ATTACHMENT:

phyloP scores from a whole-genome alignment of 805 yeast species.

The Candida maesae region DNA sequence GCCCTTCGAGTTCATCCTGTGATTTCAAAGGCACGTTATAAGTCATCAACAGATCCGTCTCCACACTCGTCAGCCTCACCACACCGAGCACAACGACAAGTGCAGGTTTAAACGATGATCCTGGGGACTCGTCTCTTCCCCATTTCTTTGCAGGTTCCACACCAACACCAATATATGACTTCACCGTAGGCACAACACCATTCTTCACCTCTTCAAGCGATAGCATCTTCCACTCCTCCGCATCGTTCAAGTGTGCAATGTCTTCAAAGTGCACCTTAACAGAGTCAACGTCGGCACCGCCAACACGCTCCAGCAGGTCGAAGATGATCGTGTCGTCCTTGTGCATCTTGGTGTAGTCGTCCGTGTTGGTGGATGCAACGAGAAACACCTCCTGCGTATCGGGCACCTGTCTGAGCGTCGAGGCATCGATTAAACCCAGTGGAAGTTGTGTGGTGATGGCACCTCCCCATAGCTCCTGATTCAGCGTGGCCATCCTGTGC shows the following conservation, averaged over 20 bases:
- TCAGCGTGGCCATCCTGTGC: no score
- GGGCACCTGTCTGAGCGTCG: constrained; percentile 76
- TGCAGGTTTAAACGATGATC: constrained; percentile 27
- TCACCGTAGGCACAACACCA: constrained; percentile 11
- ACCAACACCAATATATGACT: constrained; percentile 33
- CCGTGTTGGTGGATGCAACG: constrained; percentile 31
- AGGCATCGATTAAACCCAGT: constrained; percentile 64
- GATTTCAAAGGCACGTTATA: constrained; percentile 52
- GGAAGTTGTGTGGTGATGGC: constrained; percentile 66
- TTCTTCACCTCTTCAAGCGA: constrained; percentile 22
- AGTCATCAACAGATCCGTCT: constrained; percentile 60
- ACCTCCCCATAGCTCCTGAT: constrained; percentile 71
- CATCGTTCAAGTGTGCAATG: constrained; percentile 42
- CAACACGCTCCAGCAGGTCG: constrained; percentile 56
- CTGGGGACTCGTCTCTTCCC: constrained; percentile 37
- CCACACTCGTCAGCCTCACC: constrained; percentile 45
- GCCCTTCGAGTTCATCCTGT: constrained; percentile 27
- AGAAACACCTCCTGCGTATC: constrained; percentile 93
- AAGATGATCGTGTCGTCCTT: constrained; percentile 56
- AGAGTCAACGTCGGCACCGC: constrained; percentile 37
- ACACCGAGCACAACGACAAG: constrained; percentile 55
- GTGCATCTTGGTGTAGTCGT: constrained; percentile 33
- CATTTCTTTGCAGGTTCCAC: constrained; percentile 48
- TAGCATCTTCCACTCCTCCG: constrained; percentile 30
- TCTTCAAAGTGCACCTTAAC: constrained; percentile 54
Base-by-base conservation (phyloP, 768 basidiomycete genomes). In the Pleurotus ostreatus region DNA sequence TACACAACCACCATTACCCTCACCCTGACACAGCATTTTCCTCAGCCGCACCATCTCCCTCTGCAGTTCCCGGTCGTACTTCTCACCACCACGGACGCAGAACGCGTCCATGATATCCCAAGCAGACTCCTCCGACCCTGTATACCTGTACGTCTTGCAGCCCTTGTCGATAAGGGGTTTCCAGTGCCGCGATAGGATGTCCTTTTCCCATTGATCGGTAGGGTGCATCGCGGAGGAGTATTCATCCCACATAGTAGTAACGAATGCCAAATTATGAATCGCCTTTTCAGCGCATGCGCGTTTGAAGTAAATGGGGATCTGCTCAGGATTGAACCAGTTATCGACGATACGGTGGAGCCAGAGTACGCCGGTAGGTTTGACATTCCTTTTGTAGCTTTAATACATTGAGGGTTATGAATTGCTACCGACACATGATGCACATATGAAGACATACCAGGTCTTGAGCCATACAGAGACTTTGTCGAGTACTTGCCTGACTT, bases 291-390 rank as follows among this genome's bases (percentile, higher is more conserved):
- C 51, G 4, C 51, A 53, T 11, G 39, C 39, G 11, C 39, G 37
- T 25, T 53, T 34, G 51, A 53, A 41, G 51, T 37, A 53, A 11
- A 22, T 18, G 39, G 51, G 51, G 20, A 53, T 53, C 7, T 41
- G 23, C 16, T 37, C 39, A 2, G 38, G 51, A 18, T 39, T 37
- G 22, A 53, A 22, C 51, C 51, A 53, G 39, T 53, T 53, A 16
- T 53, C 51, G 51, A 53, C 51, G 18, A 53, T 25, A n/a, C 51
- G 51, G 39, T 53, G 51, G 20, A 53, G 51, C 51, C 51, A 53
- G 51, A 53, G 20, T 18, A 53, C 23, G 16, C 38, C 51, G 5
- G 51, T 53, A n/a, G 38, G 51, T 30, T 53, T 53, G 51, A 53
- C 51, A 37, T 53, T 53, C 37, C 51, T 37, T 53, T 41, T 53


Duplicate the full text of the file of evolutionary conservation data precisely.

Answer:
phyloP scores from a whole-genome alignment of 805 yeast species.

The Candida maesae region DNA sequence GCCCTTCGAGTTCATCCTGTGATTTCAAAGGCACGTTATAAGTCATCAACAGATCCGTCTCCACACTCGTCAGCCTCACCACACCGAGCACAACGACAAGTGCAGGTTTAAACGATGATCCTGGGGACTCGTCTCTTCCCCATTTCTTTGCAGGTTCCACACCAACACCAATATATGACTTCACCGTAGGCACAACACCATTCTTCACCTCTTCAAGCGATAGCATCTTCCACTCCTCCGCATCGTTCAAGTGTGCAATGTCTTCAAAGTGCACCTTAACAGAGTCAACGTCGGCACCGCCAACACGCTCCAGCAGGTCGAAGATGATCGTGTCGTCCTTGTGCATCTTGGTGTAGTCGTCCGTGTTGGTGGATGCAACGAGAAACACCTCCTGCGTATCGGGCACCTGTCTGAGCGTCGAGGCATCGATTAAACCCAGTGGAAGTTGTGTGGTGATGGCACCTCCCCATAGCTCCTGATTCAGCGTGGCCATCCTGTGC shows the following conservation, averaged over 20 bases:
- TCAGCGTGGCCATCCTGTGC: no score
- GGGCACCTGTCTGAGCGTCG: constrained; percentile 76
- TGCAGGTTTAAACGATGATC: constrained; percentile 27
- TCACCGTAGGCACAACACCA: constrained; percentile 11
- ACCAACACCAATATATGACT: constrained; percentile 33
- CCGTGTTGGTGGATGCAACG: constrained; percentile 31
- AGGCATCGATTAAACCCAGT: constrained; percentile 64
- GATTTCAAAGGCACGTTATA: constrained; percentile 52
- GGAAGTTGTGTGGTGATGGC: constrained; percentile 66
- TTCTTCACCTCTTCAAGCGA: constrained; percentile 22
- AGTCATCAACAGATCCGTCT: constrained; percentile 60
- ACCTCCCCATAGCTCCTGAT: constrained; percentile 71
- CATCGTTCAAGTGTGCAATG: constrained; percentile 42
- CAACACGCTCCAGCAGGTCG: constrained; percentile 56
- CTGGGGACTCGTCTCTTCCC: constrained; percentile 37
- CCACACTCGTCAGCCTCACC: constrained; percentile 45
- GCCCTTCGAGTTCATCCTGT: constrained; percentile 27
- AGAAACACCTCCTGCGTATC: constrained; percentile 93
- AAGATGATCGTGTCGTCCTT: constrained; percentile 56
- AGAGTCAACGTCGGCACCGC: constrained; percentile 37
- ACACCGAGCACAACGACAAG: constrained; percentile 55
- GTGCATCTTGGTGTAGTCGT: constrained; percentile 33
- CATTTCTTTGCAGGTTCCAC: constrained; percentile 48
- TAGCATCTTCCACTCCTCCG: constrained; percentile 30
- TCTTCAAAGTGCACCTTAAC: constrained; percentile 54
Base-by-base conservation (phyloP, 768 basidiomycete genomes). In the Pleurotus ostreatus region DNA sequence TACACAACCACCATTACCCTCACCCTGACACAGCATTTTCCTCAGCCGCACCATCTCCCTCTGCAGTTCCCGGTCGTACTTCTCACCACCACGGACGCAGAACGCGTCCATGATATCCCAAGCAGACTCCTCCGACCCTGTATACCTGTACGTCTTGCAGCCCTTGTCGATAAGGGGTTTCCAGTGCCGCGATAGGATGTCCTTTTCCCATTGATCGGTAGGGTGCATCGCGGAGGAGTATTCATCCCACATAGTAGTAACGAATGCCAAATTATGAATCGCCTTTTCAGCGCATGCGCGTTTGAAGTAAATGGGGATCTGCTCAGGATTGAACCAGTTATCGACGATACGGTGGAGCCAGAGTACGCCGGTAGGTTTGACATTCCTTTTGTAGCTTTAATACATTGAGGGTTATGAATTGCTACCGACACATGATGCACATATGAAGACATACCAGGTCTTGAGCCATACAGAGACTTTGTCGAGTACTTGCCTGACTT, bases 291-390 rank as follows among this genome's bases (percentile, higher is more conserved):
- C 51, G 4, C 51, A 53, T 11, G 39, C 39, G 11, C 39, G 37
- T 25, T 53, T 34, G 51, A 53, A 41, G 51, T 37, A 53, A 11
- A 22, T 18, G 39, G 51, G 51, G 20, A 53, T 53, C 7, T 41
- G 23, C 16, T 37, C 39, A 2, G 38, G 51, A 18, T 39, T 37
- G 22, A 53, A 22, C 51, C 51, A 53, G 39, T 53, T 53, A 16
- T 53, C 51, G 51, A 53, C 51, G 18, A 53, T 25, A n/a, C 51
- G 51, G 39, T 53, G 51, G 20, A 53, G 51, C 51, C 51, A 53
- G 51, A 53, G 20, T 18, A 53, C 23, G 16, C 38, C 51, G 5
- G 51, T 53, A n/a, G 38, G 51, T 30, T 53, T 53, G 51, A 53
- C 51, A 37, T 53, T 53, C 37, C 51, T 37, T 53, T 41, T 53